Part of a house, sufficient for a small family, unfurnished, may be had for 14l. a year; and the most elegant in the city, in the best situation, for 60l., including coach-house, stable, cellar, &c. A horse may be kept well for 14l. a year. The wages of a coachman are 8l., a housemaid 8l., a noted cook 16l., and a lady's-maid 10l. The price of a chicken is 7½d.; a partridge 1s.; a hare 2s. 6d.; a duck 1s.; a turkey 2s. 6d.; the best bread 1½d. per lb.; common ditto 1d.; a bottle of wine 3d.; brandy is sold by the lb. of 16 oz. and costs 6d.; grapes ½d. per lb.; meat 3d.; butter 4d.; cheese 6d; 50 lbs. carrots 10d.; other vegetables at the same rate. A dozen very fine peaches now cost a halfpenny; pears 3d. a dozen; labourers, who work from sunrise to sunset, are fed by the proprietor, and have 6d. per day, which, in this part of the country, will go further than three times the sum in England. The horses and oxen used about the farms are fed chiefly on straw, and do not consume more than 3d. a day. The labouring people make a very nourishing diet from maize flour, which is fried with grease; and this, with beans, forms the principal part of their food. They neither use nor wish for meat; but at this season they have figs and grapes almost for nothing—Original Letter.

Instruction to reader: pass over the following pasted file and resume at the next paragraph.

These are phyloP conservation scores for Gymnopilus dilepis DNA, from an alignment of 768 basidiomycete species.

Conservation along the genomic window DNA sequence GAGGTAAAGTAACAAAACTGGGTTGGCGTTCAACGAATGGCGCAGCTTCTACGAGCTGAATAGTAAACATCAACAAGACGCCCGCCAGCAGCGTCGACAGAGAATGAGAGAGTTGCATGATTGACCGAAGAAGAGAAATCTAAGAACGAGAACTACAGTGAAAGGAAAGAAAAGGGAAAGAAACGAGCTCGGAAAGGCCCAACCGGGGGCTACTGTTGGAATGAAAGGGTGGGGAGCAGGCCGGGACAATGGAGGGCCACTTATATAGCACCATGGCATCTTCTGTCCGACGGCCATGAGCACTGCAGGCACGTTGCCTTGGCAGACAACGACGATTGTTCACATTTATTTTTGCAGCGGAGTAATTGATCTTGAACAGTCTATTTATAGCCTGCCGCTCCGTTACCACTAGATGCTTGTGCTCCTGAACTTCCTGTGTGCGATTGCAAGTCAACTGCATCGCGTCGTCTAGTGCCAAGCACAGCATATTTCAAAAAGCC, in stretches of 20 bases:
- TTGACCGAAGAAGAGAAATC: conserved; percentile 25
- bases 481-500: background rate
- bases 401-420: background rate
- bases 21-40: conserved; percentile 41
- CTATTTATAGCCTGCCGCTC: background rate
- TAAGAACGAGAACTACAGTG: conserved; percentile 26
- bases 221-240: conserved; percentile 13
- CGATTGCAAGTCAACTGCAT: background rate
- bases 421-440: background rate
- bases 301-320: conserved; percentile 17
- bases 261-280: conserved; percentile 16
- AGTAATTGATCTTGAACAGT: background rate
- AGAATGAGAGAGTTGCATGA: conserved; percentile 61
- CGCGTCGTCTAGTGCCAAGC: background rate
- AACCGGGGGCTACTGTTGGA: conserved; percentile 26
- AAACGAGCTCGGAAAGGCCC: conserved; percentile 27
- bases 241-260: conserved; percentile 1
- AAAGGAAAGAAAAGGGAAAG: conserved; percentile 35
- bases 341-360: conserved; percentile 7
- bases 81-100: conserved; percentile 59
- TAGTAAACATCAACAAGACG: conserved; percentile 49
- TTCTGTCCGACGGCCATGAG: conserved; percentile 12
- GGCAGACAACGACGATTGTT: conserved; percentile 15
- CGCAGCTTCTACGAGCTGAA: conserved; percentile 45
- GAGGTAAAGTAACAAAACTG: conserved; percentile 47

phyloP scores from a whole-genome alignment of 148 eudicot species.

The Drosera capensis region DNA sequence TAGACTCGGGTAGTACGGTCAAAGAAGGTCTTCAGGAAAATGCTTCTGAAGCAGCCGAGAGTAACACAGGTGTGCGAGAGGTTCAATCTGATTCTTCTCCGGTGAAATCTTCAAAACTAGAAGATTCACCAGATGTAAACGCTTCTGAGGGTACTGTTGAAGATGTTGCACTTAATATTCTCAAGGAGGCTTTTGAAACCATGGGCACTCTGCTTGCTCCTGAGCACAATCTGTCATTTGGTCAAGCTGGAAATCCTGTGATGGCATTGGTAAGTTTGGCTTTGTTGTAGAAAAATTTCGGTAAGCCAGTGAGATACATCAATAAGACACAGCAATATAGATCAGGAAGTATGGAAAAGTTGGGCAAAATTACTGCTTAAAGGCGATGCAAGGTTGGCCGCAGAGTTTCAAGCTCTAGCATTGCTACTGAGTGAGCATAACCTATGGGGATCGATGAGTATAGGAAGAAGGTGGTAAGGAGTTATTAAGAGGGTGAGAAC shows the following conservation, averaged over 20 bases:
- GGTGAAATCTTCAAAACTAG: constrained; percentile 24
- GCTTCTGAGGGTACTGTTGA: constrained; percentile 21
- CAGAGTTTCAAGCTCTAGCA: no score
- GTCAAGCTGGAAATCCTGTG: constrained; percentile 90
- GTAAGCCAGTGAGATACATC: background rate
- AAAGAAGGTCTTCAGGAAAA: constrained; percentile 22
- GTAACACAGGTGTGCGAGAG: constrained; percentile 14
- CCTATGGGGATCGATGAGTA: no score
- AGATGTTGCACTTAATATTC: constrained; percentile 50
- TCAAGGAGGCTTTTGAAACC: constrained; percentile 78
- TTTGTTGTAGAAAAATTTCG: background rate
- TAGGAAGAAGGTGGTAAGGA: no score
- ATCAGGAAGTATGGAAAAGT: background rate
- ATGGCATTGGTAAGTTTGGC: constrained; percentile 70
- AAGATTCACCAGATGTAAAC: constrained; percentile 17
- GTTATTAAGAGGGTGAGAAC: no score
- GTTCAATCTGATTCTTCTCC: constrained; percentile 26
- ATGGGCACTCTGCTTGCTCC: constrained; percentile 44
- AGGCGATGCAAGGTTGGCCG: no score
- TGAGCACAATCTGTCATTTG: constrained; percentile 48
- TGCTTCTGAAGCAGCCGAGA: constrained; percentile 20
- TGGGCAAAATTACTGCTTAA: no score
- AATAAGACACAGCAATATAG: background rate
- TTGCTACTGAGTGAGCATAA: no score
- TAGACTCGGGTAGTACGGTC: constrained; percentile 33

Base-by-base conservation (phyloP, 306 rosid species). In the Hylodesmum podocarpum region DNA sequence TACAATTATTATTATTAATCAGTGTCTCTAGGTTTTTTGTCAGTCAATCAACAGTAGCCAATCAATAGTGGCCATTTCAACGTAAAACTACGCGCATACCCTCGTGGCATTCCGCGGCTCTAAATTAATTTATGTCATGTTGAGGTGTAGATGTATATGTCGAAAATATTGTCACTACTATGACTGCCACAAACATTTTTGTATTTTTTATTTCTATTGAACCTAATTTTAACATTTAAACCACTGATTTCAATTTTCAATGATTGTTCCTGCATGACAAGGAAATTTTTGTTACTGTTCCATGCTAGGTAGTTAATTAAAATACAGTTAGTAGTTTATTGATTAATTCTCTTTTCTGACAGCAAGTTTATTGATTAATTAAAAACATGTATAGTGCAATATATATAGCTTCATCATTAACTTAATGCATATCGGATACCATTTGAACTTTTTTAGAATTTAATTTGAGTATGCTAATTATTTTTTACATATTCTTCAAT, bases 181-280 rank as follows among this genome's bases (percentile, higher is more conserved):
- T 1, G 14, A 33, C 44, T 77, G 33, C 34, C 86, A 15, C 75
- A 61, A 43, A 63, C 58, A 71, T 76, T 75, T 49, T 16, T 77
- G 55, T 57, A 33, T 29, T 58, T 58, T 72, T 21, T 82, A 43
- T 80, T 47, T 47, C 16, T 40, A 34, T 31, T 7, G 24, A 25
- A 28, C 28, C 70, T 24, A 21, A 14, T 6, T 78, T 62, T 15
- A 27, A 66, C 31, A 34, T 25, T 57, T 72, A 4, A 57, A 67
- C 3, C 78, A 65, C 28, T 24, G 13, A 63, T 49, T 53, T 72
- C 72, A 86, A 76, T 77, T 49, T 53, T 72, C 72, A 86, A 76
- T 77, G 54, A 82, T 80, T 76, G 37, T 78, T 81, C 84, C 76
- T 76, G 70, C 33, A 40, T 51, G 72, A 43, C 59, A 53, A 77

The eastern, and all Mohammedan people, considering Alexander the Great as the only monarch who conquered the globe from east to west, give him the title of "the two horned," in allusion to his said conquests. They likewise believe that Gog and Magog were two great nations, but that, in consequence of their wicked and mischievous disposition, Alexander gathered and immured them within two immensely high mountains, in the darkest and northernmost parts of Europe, by a most surprising and insuperable wall, made of iron and copper, of great thickness and height; and that to the present time they are confined there; that, notwithstanding they are a dwarfish race,—viz. from two to three feet in height only—they will one day come out and desolate the world. As Lord Mayor's Day is just approaching, perhaps some of the visiters of Gog and Magog on that occasion may decide this matter. It is almost akin to our nursery quibble of the giants hearing the clock strike, &c. &c.
The Khas-terash (literally, personal shaver) of the present sovereign has, in the abundance of his wealth, built